Notably, the presidential statement by the UN Security Council on 10 March 2021 also expressed deep concern regarding the situation in Myanmar and referred to those members of parliament arbitrarily detained by the junta as the “members of the Government.” These statements by the UNGA and the Security Council are a clear denunciation by the international community that the actions taken by the junta are contrary to the purposes and principles of the UN Charter.
Therefore, we urge the Credentials Committee to recommend for the UNGA to accept the credentials of Ambassador U Kyaw Moe Tun for the 76th session of the UNGA and ensure he retains his seat as the representative of Myanmar. Ambassador U Kyaw Moe Tun is the appointee of the representatives of Myanmar, duly elected by the people. A recommendation that his credentials be accepted would be to respect the will of the people of Myanmar, expressed overwhelmingly during recent elections, and be consistent with the June 2021 UNGA resolution on Myanmar and statements by the Security Council.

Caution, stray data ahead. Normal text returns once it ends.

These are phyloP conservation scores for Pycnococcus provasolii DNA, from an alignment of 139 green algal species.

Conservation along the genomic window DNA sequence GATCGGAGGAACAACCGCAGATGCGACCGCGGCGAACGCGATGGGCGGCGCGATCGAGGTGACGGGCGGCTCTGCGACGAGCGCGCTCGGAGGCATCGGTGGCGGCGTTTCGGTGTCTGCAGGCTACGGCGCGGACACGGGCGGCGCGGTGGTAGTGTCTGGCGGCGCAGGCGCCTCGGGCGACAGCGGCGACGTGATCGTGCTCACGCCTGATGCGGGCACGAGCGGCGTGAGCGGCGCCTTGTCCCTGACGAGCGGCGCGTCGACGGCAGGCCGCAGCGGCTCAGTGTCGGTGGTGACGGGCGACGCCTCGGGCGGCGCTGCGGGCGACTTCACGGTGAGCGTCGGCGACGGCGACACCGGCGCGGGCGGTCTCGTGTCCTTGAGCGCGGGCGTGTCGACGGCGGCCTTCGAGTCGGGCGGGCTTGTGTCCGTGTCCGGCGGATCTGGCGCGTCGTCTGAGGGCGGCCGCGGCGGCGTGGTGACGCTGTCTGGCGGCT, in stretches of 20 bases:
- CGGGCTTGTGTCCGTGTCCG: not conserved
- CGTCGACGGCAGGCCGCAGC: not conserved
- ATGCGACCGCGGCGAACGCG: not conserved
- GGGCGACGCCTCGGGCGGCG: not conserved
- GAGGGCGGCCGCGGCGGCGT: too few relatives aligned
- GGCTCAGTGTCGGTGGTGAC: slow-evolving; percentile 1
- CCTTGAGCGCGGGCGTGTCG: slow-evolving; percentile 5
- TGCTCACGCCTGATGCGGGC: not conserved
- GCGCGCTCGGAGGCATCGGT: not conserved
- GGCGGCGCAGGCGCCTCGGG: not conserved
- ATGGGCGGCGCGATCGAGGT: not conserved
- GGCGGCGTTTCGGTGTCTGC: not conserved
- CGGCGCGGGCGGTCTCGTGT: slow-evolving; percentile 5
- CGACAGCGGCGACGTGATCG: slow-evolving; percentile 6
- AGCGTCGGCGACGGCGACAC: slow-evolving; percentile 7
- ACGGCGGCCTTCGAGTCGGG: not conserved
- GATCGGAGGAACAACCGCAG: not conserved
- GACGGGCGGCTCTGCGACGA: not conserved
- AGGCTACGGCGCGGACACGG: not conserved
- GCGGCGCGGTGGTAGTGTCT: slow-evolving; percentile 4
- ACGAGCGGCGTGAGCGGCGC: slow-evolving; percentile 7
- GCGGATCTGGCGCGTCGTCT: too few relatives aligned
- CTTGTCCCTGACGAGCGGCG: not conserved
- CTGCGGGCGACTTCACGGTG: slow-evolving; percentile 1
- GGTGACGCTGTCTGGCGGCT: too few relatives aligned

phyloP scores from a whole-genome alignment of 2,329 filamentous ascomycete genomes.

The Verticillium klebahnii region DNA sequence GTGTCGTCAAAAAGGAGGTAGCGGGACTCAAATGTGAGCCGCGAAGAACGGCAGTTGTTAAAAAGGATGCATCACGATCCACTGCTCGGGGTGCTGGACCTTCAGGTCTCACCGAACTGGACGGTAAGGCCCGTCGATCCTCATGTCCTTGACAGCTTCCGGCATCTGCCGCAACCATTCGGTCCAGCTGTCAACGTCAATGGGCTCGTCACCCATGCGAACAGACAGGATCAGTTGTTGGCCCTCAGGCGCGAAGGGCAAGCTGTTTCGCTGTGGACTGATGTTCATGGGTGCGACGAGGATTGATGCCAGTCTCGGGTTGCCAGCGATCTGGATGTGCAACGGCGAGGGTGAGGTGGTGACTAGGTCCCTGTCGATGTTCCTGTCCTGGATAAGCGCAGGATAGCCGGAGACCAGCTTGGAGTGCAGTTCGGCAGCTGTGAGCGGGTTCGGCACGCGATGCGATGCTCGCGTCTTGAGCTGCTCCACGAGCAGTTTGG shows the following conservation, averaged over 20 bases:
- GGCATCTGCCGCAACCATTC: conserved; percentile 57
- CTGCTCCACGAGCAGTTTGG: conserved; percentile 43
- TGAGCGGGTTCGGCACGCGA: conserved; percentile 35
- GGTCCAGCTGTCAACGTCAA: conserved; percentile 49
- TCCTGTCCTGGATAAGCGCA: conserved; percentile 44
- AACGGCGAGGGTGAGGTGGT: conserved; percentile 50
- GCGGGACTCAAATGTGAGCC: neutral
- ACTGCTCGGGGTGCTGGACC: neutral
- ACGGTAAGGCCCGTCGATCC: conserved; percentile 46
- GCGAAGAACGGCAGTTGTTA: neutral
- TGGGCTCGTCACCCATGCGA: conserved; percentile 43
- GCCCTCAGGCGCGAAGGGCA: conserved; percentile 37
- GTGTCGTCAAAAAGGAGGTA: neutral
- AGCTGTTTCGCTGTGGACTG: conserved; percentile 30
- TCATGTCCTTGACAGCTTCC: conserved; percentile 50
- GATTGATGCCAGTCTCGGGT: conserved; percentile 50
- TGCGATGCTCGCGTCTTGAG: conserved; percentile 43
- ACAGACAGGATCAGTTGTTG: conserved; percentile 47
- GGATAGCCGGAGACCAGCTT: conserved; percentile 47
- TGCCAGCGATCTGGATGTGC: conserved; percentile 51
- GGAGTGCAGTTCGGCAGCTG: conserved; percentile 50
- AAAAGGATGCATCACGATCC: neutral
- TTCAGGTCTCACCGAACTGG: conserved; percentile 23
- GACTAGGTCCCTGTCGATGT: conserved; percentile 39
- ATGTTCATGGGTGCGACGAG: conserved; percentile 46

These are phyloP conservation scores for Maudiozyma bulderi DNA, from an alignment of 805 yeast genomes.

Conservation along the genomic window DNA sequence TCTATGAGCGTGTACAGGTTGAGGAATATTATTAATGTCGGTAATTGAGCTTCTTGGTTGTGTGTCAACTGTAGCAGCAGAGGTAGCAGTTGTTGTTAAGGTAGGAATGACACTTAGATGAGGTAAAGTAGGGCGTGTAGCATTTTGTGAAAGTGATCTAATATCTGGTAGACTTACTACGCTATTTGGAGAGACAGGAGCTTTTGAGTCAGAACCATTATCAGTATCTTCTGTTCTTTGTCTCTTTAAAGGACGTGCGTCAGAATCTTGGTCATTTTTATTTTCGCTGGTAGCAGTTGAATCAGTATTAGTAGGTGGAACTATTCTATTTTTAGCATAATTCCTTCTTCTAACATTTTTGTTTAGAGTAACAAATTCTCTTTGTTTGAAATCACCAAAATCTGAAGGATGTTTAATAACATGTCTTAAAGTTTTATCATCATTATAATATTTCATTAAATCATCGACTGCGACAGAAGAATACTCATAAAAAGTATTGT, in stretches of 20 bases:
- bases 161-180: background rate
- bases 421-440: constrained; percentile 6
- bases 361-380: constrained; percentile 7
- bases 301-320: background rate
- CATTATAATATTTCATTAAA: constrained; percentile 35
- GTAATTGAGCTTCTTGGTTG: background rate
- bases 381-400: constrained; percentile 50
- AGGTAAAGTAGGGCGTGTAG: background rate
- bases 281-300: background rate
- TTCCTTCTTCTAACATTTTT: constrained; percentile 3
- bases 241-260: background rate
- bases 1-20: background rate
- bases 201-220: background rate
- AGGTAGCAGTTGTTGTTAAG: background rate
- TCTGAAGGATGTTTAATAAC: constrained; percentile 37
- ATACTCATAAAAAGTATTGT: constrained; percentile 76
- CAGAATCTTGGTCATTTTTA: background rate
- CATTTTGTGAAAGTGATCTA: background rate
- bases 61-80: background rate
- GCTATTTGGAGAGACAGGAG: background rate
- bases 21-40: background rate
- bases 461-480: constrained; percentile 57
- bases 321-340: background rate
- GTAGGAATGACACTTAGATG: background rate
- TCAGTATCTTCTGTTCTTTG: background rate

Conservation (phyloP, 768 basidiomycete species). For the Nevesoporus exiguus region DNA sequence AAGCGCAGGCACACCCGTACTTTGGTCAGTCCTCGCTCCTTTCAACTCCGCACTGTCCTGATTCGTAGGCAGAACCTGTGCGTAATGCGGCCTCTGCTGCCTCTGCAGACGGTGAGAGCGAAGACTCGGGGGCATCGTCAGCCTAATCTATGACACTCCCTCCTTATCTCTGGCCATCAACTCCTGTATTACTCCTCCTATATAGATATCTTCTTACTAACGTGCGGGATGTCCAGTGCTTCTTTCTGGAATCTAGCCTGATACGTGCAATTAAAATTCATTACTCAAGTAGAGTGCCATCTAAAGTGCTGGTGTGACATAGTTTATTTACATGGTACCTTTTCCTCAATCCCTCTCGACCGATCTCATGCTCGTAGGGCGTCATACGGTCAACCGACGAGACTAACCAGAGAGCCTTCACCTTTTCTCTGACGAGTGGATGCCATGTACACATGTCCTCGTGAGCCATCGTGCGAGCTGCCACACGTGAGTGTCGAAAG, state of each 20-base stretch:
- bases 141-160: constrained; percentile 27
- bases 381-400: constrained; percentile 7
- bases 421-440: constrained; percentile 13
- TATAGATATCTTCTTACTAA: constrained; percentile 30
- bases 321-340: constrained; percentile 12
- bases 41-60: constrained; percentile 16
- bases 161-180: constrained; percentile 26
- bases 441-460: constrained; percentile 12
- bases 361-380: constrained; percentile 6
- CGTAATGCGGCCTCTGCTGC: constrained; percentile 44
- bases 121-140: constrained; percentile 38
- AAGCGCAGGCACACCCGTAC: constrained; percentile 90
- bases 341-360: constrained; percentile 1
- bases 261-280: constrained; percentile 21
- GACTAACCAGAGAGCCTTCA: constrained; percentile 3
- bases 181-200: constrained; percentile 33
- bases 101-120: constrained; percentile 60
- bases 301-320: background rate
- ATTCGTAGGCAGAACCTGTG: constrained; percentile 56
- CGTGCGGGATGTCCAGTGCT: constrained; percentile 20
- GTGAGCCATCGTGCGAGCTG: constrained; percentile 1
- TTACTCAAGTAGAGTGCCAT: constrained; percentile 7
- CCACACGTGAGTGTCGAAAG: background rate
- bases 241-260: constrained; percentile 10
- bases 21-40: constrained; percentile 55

We also urge the Credentials Committee to outrightly dismiss the proposed credentials of the representative of the illegitimate military junta. The military junta has no democratic legitimacy: it is unable to establish government functions, it does not have effective control over the territory of Myanmar, and it is a persistent perpetrator of international crimes. Any support for a junta-backed representative would constitute a repudiation of the June 2021 UNGA resolution and principles of equality, human rights, and fundamental freedoms set out in the UN Charter and will only further embolden the military that has terrorized the country since its attempted coup.
Lastly, we would also like to address the possibility of Myanmar’s seat at the UNGA being left vacant with a deferral of the decision on accrediting a representative of Myanmar, or any other deal that would silence Ambassador U Kyaw Moe Tun. Myanmar’s participation in the UNGA is part of “important rights and privileges of membership.” Leaving an empty seat at the UN, or silencing the Ambassador, would mean that this right would be suspended due to the decision of the credentials process and would be contrary to the Purposes and Principles as set out in Article 1 and 2 of the Charter. In addition, it would dismiss the overwhelming outcome of Myanmar’s democratic elections that were held in 2020 and would lend weight to the junta’s violent and unlawful attempt to seize power.
We, therefore, urge members of the UNGA to retain Ambassador U Kyaw Moe Tun’s accreditation as the Permanent Representative of Myanmar and call on your support in this matter.
We hope for a favorable response to this appeal. Please accept assurances of our highest consideration.
Signed by:
358 Myanmar and international civil society organizations